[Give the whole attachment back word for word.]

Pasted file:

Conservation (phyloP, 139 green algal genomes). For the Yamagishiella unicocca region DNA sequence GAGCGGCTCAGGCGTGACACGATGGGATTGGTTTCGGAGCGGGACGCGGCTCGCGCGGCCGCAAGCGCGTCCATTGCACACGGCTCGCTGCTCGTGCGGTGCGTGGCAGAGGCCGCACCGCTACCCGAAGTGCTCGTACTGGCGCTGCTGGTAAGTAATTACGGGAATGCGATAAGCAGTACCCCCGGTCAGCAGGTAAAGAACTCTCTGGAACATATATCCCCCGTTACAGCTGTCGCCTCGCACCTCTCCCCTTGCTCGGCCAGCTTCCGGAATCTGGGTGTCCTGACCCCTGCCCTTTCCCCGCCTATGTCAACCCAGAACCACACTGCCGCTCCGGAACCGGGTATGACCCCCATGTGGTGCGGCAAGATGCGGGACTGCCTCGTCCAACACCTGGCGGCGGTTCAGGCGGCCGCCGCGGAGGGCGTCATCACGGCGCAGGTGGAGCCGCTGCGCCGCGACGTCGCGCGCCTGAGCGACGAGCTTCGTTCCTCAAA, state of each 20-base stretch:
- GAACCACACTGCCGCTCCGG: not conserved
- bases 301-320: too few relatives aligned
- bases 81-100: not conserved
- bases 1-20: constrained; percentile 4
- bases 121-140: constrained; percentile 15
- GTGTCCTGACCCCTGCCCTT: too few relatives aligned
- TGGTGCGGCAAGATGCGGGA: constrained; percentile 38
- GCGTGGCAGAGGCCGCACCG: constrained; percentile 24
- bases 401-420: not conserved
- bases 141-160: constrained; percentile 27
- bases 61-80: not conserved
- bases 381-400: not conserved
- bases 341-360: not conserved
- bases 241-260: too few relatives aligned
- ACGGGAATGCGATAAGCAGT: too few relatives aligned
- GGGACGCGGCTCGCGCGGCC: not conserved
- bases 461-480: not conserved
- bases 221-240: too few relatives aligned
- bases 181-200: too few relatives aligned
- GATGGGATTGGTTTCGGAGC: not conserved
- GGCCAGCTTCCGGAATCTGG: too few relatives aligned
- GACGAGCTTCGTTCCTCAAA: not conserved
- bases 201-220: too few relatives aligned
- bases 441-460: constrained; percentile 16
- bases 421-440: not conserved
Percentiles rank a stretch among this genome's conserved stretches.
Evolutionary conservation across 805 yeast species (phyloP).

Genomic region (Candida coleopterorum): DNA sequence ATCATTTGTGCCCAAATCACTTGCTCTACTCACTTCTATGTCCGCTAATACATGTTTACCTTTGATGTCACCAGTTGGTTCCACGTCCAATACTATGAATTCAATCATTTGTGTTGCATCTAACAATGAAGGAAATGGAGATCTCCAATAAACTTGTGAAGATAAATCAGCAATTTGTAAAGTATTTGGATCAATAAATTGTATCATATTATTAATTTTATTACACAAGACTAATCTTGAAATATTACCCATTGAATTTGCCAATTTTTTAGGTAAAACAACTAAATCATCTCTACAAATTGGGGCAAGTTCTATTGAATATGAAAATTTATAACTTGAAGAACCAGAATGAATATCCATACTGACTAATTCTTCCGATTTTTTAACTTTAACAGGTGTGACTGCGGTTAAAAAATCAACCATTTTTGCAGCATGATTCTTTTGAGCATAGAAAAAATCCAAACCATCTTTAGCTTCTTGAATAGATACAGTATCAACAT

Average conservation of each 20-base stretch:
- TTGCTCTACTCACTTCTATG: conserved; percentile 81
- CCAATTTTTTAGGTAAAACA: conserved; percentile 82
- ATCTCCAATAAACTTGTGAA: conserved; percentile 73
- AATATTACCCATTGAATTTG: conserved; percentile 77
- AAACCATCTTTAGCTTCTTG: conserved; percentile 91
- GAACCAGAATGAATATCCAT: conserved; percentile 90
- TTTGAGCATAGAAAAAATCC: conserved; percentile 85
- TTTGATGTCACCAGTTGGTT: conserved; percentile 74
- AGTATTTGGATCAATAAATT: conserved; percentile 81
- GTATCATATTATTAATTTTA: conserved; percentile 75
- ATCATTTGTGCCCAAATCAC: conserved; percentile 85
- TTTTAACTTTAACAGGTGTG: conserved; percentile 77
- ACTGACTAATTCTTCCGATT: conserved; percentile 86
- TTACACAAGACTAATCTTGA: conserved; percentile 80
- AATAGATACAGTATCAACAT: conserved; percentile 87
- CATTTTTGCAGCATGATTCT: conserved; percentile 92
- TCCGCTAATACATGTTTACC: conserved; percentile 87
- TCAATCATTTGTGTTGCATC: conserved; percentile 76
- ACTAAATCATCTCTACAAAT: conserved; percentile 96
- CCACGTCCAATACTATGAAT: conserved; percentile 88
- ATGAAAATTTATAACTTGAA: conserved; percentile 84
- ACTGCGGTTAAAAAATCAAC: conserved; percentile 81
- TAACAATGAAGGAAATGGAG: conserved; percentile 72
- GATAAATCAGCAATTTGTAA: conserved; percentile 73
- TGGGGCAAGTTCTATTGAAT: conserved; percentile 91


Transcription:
Conservation (phyloP, 139 green algal genomes). For the Yamagishiella unicocca region DNA sequence GAGCGGCTCAGGCGTGACACGATGGGATTGGTTTCGGAGCGGGACGCGGCTCGCGCGGCCGCAAGCGCGTCCATTGCACACGGCTCGCTGCTCGTGCGGTGCGTGGCAGAGGCCGCACCGCTACCCGAAGTGCTCGTACTGGCGCTGCTGGTAAGTAATTACGGGAATGCGATAAGCAGTACCCCCGGTCAGCAGGTAAAGAACTCTCTGGAACATATATCCCCCGTTACAGCTGTCGCCTCGCACCTCTCCCCTTGCTCGGCCAGCTTCCGGAATCTGGGTGTCCTGACCCCTGCCCTTTCCCCGCCTATGTCAACCCAGAACCACACTGCCGCTCCGGAACCGGGTATGACCCCCATGTGGTGCGGCAAGATGCGGGACTGCCTCGTCCAACACCTGGCGGCGGTTCAGGCGGCCGCCGCGGAGGGCGTCATCACGGCGCAGGTGGAGCCGCTGCGCCGCGACGTCGCGCGCCTGAGCGACGAGCTTCGTTCCTCAAA, state of each 20-base stretch:
- GAACCACACTGCCGCTCCGG: not conserved
- bases 301-320: too few relatives aligned
- bases 81-100: not conserved
- bases 1-20: constrained; percentile 4
- bases 121-140: constrained; percentile 15
- GTGTCCTGACCCCTGCCCTT: too few relatives aligned
- TGGTGCGGCAAGATGCGGGA: constrained; percentile 38
- GCGTGGCAGAGGCCGCACCG: constrained; percentile 24
- bases 401-420: not conserved
- bases 141-160: constrained; percentile 27
- bases 61-80: not conserved
- bases 381-400: not conserved
- bases 341-360: not conserved
- bases 241-260: too few relatives aligned
- ACGGGAATGCGATAAGCAGT: too few relatives aligned
- GGGACGCGGCTCGCGCGGCC: not conserved
- bases 461-480: not conserved
- bases 221-240: too few relatives aligned
- bases 181-200: too few relatives aligned
- GATGGGATTGGTTTCGGAGC: not conserved
- GGCCAGCTTCCGGAATCTGG: too few relatives aligned
- GACGAGCTTCGTTCCTCAAA: not conserved
- bases 201-220: too few relatives aligned
- bases 441-460: constrained; percentile 16
- bases 421-440: not conserved
Percentiles rank a stretch among this genome's conserved stretches.
Evolutionary conservation across 805 yeast species (phyloP).

Genomic region (Candida coleopterorum): DNA sequence ATCATTTGTGCCCAAATCACTTGCTCTACTCACTTCTATGTCCGCTAATACATGTTTACCTTTGATGTCACCAGTTGGTTCCACGTCCAATACTATGAATTCAATCATTTGTGTTGCATCTAACAATGAAGGAAATGGAGATCTCCAATAAACTTGTGAAGATAAATCAGCAATTTGTAAAGTATTTGGATCAATAAATTGTATCATATTATTAATTTTATTACACAAGACTAATCTTGAAATATTACCCATTGAATTTGCCAATTTTTTAGGTAAAACAACTAAATCATCTCTACAAATTGGGGCAAGTTCTATTGAATATGAAAATTTATAACTTGAAGAACCAGAATGAATATCCATACTGACTAATTCTTCCGATTTTTTAACTTTAACAGGTGTGACTGCGGTTAAAAAATCAACCATTTTTGCAGCATGATTCTTTTGAGCATAGAAAAAATCCAAACCATCTTTAGCTTCTTGAATAGATACAGTATCAACAT

Average conservation of each 20-base stretch:
- TTGCTCTACTCACTTCTATG: conserved; percentile 81
- CCAATTTTTTAGGTAAAACA: conserved; percentile 82
- ATCTCCAATAAACTTGTGAA: conserved; percentile 73
- AATATTACCCATTGAATTTG: conserved; percentile 77
- AAACCATCTTTAGCTTCTTG: conserved; percentile 91
- GAACCAGAATGAATATCCAT: conserved; percentile 90
- TTTGAGCATAGAAAAAATCC: conserved; percentile 85
- TTTGATGTCACCAGTTGGTT: conserved; percentile 74
- AGTATTTGGATCAATAAATT: conserved; percentile 81
- GTATCATATTATTAATTTTA: conserved; percentile 75
- ATCATTTGTGCCCAAATCAC: conserved; percentile 85
- TTTTAACTTTAACAGGTGTG: conserved; percentile 77
- ACTGACTAATTCTTCCGATT: conserved; percentile 86
- TTACACAAGACTAATCTTGA: conserved; percentile 80
- AATAGATACAGTATCAACAT: conserved; percentile 87
- CATTTTTGCAGCATGATTCT: conserved; percentile 92
- TCCGCTAATACATGTTTACC: conserved; percentile 87
- TCAATCATTTGTGTTGCATC: conserved; percentile 76
- ACTAAATCATCTCTACAAAT: conserved; percentile 96
- CCACGTCCAATACTATGAAT: conserved; percentile 88
- ATGAAAATTTATAACTTGAA: conserved; percentile 84
- ACTGCGGTTAAAAAATCAAC: conserved; percentile 81
- TAACAATGAAGGAAATGGAG: conserved; percentile 72
- GATAAATCAGCAATTTGTAA: conserved; percentile 73
- TGGGGCAAGTTCTATTGAAT: conserved; percentile 91